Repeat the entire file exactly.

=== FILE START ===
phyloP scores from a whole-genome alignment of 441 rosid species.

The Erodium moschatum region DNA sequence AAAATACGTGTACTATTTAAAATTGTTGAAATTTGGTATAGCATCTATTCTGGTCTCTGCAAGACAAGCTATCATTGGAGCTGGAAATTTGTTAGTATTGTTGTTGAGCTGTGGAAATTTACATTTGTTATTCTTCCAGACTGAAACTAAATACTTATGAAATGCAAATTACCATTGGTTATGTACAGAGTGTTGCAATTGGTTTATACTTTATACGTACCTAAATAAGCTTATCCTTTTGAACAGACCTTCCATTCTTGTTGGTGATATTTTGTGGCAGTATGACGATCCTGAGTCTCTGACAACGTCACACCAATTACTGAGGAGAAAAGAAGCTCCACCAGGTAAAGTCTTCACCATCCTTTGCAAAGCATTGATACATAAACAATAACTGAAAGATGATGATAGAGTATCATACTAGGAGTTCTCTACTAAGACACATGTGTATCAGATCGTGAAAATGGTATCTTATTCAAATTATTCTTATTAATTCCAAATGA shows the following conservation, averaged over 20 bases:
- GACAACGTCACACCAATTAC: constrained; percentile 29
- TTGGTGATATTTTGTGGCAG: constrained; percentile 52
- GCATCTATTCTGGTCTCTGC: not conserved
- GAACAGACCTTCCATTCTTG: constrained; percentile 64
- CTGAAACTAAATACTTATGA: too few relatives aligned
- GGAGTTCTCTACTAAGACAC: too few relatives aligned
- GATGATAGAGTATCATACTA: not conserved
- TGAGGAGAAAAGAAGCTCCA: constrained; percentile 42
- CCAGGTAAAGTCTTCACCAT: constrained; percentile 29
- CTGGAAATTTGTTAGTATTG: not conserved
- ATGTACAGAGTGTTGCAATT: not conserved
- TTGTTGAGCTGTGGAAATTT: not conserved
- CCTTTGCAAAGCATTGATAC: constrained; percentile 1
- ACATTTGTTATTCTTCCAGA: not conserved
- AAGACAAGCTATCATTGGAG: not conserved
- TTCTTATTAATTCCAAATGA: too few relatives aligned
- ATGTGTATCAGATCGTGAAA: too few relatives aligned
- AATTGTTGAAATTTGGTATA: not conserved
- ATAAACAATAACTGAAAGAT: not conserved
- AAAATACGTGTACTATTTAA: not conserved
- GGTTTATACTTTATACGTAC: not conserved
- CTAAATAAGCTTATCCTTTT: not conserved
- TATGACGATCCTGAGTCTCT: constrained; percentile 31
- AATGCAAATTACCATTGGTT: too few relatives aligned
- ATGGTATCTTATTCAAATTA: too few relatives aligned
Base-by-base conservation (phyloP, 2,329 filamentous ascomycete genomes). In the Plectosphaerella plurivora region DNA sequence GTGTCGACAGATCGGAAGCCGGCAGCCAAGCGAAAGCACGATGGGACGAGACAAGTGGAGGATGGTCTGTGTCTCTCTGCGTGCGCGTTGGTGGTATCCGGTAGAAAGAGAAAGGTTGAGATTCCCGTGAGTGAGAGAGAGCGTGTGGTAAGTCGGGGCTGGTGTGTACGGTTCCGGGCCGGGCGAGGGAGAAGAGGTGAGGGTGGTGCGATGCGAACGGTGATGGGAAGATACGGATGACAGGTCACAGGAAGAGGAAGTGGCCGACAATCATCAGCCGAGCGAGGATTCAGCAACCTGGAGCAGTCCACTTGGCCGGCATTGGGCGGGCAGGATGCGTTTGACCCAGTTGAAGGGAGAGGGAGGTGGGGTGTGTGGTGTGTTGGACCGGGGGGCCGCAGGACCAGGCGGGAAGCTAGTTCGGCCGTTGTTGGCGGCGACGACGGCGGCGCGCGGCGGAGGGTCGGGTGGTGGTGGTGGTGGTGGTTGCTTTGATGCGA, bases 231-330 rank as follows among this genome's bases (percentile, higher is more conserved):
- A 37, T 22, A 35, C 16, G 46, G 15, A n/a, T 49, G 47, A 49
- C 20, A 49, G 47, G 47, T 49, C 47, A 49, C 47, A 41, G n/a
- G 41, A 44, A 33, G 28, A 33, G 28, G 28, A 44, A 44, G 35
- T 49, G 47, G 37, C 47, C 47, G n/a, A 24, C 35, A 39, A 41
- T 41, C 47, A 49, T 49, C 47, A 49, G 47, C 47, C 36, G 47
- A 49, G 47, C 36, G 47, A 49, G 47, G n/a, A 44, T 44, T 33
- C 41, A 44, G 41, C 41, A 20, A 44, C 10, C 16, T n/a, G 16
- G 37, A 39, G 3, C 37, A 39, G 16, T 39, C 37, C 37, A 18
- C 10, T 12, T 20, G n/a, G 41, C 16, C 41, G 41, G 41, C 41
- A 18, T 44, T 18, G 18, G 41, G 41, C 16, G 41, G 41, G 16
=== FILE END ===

phyloP scores from a whole-genome alignment of 441 rosid species.

The Erodium moschatum region DNA sequence AAAATACGTGTACTATTTAAAATTGTTGAAATTTGGTATAGCATCTATTCTGGTCTCTGCAAGACAAGCTATCATTGGAGCTGGAAATTTGTTAGTATTGTTGTTGAGCTGTGGAAATTTACATTTGTTATTCTTCCAGACTGAAACTAAATACTTATGAAATGCAAATTACCATTGGTTATGTACAGAGTGTTGCAATTGGTTTATACTTTATACGTACCTAAATAAGCTTATCCTTTTGAACAGACCTTCCATTCTTGTTGGTGATATTTTGTGGCAGTATGACGATCCTGAGTCTCTGACAACGTCACACCAATTACTGAGGAGAAAAGAAGCTCCACCAGGTAAAGTCTTCACCATCCTTTGCAAAGCATTGATACATAAACAATAACTGAAAGATGATGATAGAGTATCATACTAGGAGTTCTCTACTAAGACACATGTGTATCAGATCGTGAAAATGGTATCTTATTCAAATTATTCTTATTAATTCCAAATGA shows the following conservation, averaged over 20 bases:
- GACAACGTCACACCAATTAC: constrained; percentile 29
- TTGGTGATATTTTGTGGCAG: constrained; percentile 52
- GCATCTATTCTGGTCTCTGC: not conserved
- GAACAGACCTTCCATTCTTG: constrained; percentile 64
- CTGAAACTAAATACTTATGA: too few relatives aligned
- GGAGTTCTCTACTAAGACAC: too few relatives aligned
- GATGATAGAGTATCATACTA: not conserved
- TGAGGAGAAAAGAAGCTCCA: constrained; percentile 42
- CCAGGTAAAGTCTTCACCAT: constrained; percentile 29
- CTGGAAATTTGTTAGTATTG: not conserved
- ATGTACAGAGTGTTGCAATT: not conserved
- TTGTTGAGCTGTGGAAATTT: not conserved
- CCTTTGCAAAGCATTGATAC: constrained; percentile 1
- ACATTTGTTATTCTTCCAGA: not conserved
- AAGACAAGCTATCATTGGAG: not conserved
- TTCTTATTAATTCCAAATGA: too few relatives aligned
- ATGTGTATCAGATCGTGAAA: too few relatives aligned
- AATTGTTGAAATTTGGTATA: not conserved
- ATAAACAATAACTGAAAGAT: not conserved
- AAAATACGTGTACTATTTAA: not conserved
- GGTTTATACTTTATACGTAC: not conserved
- CTAAATAAGCTTATCCTTTT: not conserved
- TATGACGATCCTGAGTCTCT: constrained; percentile 31
- AATGCAAATTACCATTGGTT: too few relatives aligned
- ATGGTATCTTATTCAAATTA: too few relatives aligned
Base-by-base conservation (phyloP, 2,329 filamentous ascomycete genomes). In the Plectosphaerella plurivora region DNA sequence GTGTCGACAGATCGGAAGCCGGCAGCCAAGCGAAAGCACGATGGGACGAGACAAGTGGAGGATGGTCTGTGTCTCTCTGCGTGCGCGTTGGTGGTATCCGGTAGAAAGAGAAAGGTTGAGATTCCCGTGAGTGAGAGAGAGCGTGTGGTAAGTCGGGGCTGGTGTGTACGGTTCCGGGCCGGGCGAGGGAGAAGAGGTGAGGGTGGTGCGATGCGAACGGTGATGGGAAGATACGGATGACAGGTCACAGGAAGAGGAAGTGGCCGACAATCATCAGCCGAGCGAGGATTCAGCAACCTGGAGCAGTCCACTTGGCCGGCATTGGGCGGGCAGGATGCGTTTGACCCAGTTGAAGGGAGAGGGAGGTGGGGTGTGTGGTGTGTTGGACCGGGGGGCCGCAGGACCAGGCGGGAAGCTAGTTCGGCCGTTGTTGGCGGCGACGACGGCGGCGCGCGGCGGAGGGTCGGGTGGTGGTGGTGGTGGTGGTTGCTTTGATGCGA, bases 231-330 rank as follows among this genome's bases (percentile, higher is more conserved):
- A 37, T 22, A 35, C 16, G 46, G 15, A n/a, T 49, G 47, A 49
- C 20, A 49, G 47, G 47, T 49, C 47, A 49, C 47, A 41, G n/a
- G 41, A 44, A 33, G 28, A 33, G 28, G 28, A 44, A 44, G 35
- T 49, G 47, G 37, C 47, C 47, G n/a, A 24, C 35, A 39, A 41
- T 41, C 47, A 49, T 49, C 47, A 49, G 47, C 47, C 36, G 47
- A 49, G 47, C 36, G 47, A 49, G 47, G n/a, A 44, T 44, T 33
- C 41, A 44, G 41, C 41, A 20, A 44, C 10, C 16, T n/a, G 16
- G 37, A 39, G 3, C 37, A 39, G 16, T 39, C 37, C 37, A 18
- C 10, T 12, T 20, G n/a, G 41, C 16, C 41, G 41, G 41, C 41
- A 18, T 44, T 18, G 18, G 41, G 41, C 16, G 41, G 41, G 16